Peak(s):  Hope A, Mt  -  13,933 feet
Quail Mtn  -  13,461 feet
Date Posted:  08/29/2020
Date Climbed:   08/22/2020
Author:  madmattd
 Hope and Quail from the East  

I write this mainly as potential beta for future hikers. I'm sure we are not the first to hike these peaks from this direction, but we found no information about it before we headed out. As it turns out, this is a solid way to access both of these peaks, and as the entire hike is above treeline, the views should be great on a normal day (it was so smoky that Elbert and Belford/Oxford/etc were only barely visible much of the day).

The standard route to Centennial Mount Hope is from Sheep Gulch, and Tri-Centennial Quail Mountain is a common (enough) add-on. Word on the street is the hike is a pretty stout one, and certainly the ~5000ft of gain in 8-9mi backs that up as a solid day. Certainly doable, but a good day nonetheless. Somewhere along the line, we realized there is a 4WD road to the East that climbs up to 12,500'; this road is known in the 4WD community, though how popular I don't know, as it was pretty quiet on this day but that might have been due to all the smoke. Take a look for Lost Canyon Road (FR398), it heads up past the active Columbine Mine. Again, with limited beta we didn't know what we would find, but a stock Tacoma had no issues on this road. I'll quote from my peak conditions report here

"Mild 2WD road to the upper switchbacks (~11,000ft, ~3mi from the end of the road), a little clearance would help in a few mild spots but otherwise in very good shape ( 1.5 road difficulty). Not really any public parking in this area. Above there, 4WD and clearance recommended, though I think a solid driver could get an Outback/Forester type vehicle up there with care (I would place this as a 3.5 road difficulty). No issues in a stock Tacoma, we did air down a little just to smooth out some bumps up high but not entirely necessary. There's room for 5-6 vehicles at the end of the road at 12,500' where there are signs stating no vehicular traffic beyond (foot/bike/etc all good)."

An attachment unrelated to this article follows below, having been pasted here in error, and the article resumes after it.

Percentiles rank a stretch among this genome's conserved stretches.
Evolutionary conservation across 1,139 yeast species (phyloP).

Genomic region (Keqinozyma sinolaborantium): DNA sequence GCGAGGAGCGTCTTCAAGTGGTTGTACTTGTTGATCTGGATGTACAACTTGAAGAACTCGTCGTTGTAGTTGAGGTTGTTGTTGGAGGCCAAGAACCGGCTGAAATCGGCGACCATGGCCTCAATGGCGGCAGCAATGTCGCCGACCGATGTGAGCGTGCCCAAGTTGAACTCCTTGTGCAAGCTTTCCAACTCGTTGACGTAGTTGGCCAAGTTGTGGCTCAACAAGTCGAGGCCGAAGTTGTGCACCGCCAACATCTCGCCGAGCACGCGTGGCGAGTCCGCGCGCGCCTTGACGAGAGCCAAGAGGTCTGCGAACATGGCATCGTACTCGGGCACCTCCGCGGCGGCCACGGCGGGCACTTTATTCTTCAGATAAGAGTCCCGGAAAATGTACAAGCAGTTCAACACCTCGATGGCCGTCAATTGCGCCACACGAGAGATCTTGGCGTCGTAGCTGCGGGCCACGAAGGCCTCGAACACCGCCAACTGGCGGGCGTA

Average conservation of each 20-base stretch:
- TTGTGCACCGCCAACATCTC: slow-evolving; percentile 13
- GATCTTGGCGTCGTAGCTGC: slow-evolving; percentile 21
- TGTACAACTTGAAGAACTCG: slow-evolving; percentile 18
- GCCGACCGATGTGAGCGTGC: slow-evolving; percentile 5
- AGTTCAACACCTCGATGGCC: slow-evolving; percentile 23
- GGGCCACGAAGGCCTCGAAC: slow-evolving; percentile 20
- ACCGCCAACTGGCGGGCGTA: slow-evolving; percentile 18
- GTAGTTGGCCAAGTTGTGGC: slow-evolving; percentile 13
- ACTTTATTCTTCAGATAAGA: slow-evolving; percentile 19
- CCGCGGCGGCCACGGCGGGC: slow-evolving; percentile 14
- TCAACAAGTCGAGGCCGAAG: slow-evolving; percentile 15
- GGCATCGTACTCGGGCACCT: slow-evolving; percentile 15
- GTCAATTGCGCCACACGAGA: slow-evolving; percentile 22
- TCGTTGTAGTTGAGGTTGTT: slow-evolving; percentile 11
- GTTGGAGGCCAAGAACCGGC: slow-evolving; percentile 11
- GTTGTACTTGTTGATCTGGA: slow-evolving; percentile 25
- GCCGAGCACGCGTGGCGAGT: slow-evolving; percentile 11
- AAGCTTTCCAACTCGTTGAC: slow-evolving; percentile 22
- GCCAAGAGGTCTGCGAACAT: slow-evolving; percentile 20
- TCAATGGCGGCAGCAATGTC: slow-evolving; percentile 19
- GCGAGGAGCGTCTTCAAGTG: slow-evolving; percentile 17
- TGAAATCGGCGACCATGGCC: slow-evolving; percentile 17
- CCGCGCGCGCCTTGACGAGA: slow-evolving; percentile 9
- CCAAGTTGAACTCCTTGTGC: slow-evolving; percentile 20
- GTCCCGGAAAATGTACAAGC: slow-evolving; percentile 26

Yes I put x.5 ratings on the road, sue me.

The road doesn't end, doesn't have a gate either, but there are signs where we parked stating the road beyond was closed to non-administrative motorized traffic (probably has to do with a couple radio towers on a nearby point). So we parked and set off on foot up the road which goes all the way to the top of Pt. 13,130' where it ends at a couple radio towers. You have a nice view of what looks like an easy ridge to Quail Mountain from here:

Quail Mountain's East Ridge from Pt. 13,130.

This point doesn't miss out on being a ranked 13er by much; there's a steep and rocky descent to a col around 12,850'. From there it is indeed a nice cruise up to Quail Mountain; old use trails run much of the way and there's some old mining debris in the 13,130-Quail col. Other than the simple last ~50' ascent, the route is tundra and nice walking:

Nice ridge to Quail.